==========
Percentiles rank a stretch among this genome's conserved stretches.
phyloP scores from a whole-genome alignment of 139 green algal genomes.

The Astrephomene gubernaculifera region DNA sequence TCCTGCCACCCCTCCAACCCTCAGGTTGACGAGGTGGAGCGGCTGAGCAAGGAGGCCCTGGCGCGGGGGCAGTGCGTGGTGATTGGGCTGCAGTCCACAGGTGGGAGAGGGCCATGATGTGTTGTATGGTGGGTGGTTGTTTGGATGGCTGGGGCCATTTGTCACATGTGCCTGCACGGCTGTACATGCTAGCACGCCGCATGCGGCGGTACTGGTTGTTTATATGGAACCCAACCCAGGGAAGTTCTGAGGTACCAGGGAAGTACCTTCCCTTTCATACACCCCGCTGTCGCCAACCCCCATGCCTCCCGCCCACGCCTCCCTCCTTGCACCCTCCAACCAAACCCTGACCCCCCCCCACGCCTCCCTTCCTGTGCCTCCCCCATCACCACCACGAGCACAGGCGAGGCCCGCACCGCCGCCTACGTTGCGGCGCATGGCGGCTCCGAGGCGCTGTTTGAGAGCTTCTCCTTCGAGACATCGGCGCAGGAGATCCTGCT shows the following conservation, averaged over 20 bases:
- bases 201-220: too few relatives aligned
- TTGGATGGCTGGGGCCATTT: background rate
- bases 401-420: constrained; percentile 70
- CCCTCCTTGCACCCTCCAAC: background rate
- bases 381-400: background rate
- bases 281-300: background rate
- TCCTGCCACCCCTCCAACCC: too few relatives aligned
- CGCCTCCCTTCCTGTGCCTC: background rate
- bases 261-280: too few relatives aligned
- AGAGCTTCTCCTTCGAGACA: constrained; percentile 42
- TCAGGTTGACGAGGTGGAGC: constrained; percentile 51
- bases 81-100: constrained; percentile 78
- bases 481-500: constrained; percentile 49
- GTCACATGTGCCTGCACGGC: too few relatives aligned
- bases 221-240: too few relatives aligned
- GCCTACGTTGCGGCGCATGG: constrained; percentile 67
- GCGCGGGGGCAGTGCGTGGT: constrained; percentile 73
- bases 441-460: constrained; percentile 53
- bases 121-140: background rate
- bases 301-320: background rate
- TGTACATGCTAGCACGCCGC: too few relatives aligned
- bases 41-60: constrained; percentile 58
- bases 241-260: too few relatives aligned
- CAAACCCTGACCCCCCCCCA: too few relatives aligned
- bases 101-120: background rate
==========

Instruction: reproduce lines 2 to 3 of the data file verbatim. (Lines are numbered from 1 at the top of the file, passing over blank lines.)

phyloP scores from a whole-genome alignment of 139 green algal genomes.

The Astrephomene gubernaculifera region DNA sequence TCCTGCCACCCCTCCAACCCTCAGGTTGACGAGGTGGAGCGGCTGAGCAAGGAGGCCCTGGCGCGGGGGCAGTGCGTGGTGATTGGGCTGCAGTCCACAGGTGGGAGAGGGCCATGATGTGTTGTATGGTGGGTGGTTGTTTGGATGGCTGGGGCCATTTGTCACATGTGCCTGCACGGCTGTACATGCTAGCACGCCGCATGCGGCGGTACTGGTTGTTTATATGGAACCCAACCCAGGGAAGTTCTGAGGTACCAGGGAAGTACCTTCCCTTTCATACACCCCGCTGTCGCCAACCCCCATGCCTCCCGCCCACGCCTCCCTCCTTGCACCCTCCAACCAAACCCTGACCCCCCCCCACGCCTCCCTTCCTGTGCCTCCCCCATCACCACCACGAGCACAGGCGAGGCCCGCACCGCCGCCTACGTTGCGGCGCATGGCGGCTCCGAGGCGCTGTTTGAGAGCTTCTCCTTCGAGACATCGGCGCAGGAGATCCTGCT shows the following conservation, averaged over 20 bases: